Diabetes-related lower-extremity complications (DRLECs) are a large and increasing contributor to the global burden of disability, according to a study published online March 5 in Diabetes Care.
Yuqi Zhang, from the Queensland University of Technology in Brisbane, Australia, and colleagues examined global disability burden estimates for DRLECs using Global Burden of Disease 2016 data. The prevalence and years lived with disability (YLDs) were estimated for diabetic neuropathy, foot ulcers, and amputations with and without prosthesis.
The researchers found that an estimated 131 million (1.8 percent of the global population) had DRLECs in 2016. DRLECs caused an estimated 16.8 million YLDs (2.1 percent of global YLDs), including 12.9, 2.5, 1.1, and 0.4 million from neuropathy only, foot ulcers, amputation without prosthesis, and amputation with prosthesis, respectively. From the 1990 estimates, there were increases noted in the age-standardized YLD rates of all DRLECs of 14.6 to 31.0 percent. The investigators observed variation in male-to-female YLD ratios, from 0.96 to 1.93 for neuropathy only and foot ulcers, respectively. Of all YLDs from DRLECs, the 50- to 69-year-old age group accounted for almost half (47.8 percent).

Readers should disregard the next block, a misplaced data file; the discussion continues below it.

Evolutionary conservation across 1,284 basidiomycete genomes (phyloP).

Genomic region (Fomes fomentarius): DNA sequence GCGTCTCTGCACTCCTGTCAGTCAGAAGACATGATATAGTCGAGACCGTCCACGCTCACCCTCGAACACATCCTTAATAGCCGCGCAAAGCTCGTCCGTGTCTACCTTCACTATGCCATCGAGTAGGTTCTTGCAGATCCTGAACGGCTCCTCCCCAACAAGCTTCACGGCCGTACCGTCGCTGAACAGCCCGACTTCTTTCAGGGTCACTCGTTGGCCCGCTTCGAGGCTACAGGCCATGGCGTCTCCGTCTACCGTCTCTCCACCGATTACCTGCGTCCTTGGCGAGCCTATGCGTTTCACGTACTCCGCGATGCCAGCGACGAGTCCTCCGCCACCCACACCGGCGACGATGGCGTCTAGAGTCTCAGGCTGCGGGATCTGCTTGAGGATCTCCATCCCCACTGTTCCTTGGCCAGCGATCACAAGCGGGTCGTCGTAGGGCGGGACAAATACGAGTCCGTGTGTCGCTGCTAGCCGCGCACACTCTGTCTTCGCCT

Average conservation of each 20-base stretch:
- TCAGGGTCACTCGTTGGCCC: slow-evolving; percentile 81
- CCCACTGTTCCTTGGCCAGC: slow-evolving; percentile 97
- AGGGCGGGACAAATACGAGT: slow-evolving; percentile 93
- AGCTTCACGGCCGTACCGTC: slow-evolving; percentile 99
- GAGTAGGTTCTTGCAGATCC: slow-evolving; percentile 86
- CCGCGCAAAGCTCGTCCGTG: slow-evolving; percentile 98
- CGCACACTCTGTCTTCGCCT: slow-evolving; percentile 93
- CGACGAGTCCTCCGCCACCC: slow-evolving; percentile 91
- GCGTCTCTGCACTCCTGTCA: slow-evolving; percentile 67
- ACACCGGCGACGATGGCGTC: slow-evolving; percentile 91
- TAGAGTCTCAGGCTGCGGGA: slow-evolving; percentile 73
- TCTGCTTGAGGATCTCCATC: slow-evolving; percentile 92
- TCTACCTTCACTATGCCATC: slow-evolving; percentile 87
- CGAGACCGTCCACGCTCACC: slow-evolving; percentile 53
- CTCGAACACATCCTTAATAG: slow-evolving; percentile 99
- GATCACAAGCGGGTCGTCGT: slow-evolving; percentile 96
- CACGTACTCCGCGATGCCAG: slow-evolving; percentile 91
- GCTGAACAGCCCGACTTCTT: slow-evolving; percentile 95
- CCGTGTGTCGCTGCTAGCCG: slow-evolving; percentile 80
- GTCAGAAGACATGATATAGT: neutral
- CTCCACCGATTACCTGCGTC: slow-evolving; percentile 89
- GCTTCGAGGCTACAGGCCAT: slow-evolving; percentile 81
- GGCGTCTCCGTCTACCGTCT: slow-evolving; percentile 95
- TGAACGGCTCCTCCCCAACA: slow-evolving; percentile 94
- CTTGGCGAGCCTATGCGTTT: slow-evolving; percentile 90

“While general diabetes management strategies may help to reduce the DRLEC disability burden through prevention of complications, evidence suggests that the most significant DRLEC burden reductions were from DRLEC-specific strategies, such as the introduction of interdisciplinary foot care services adhering to evidence-based guidelines,” the authors write.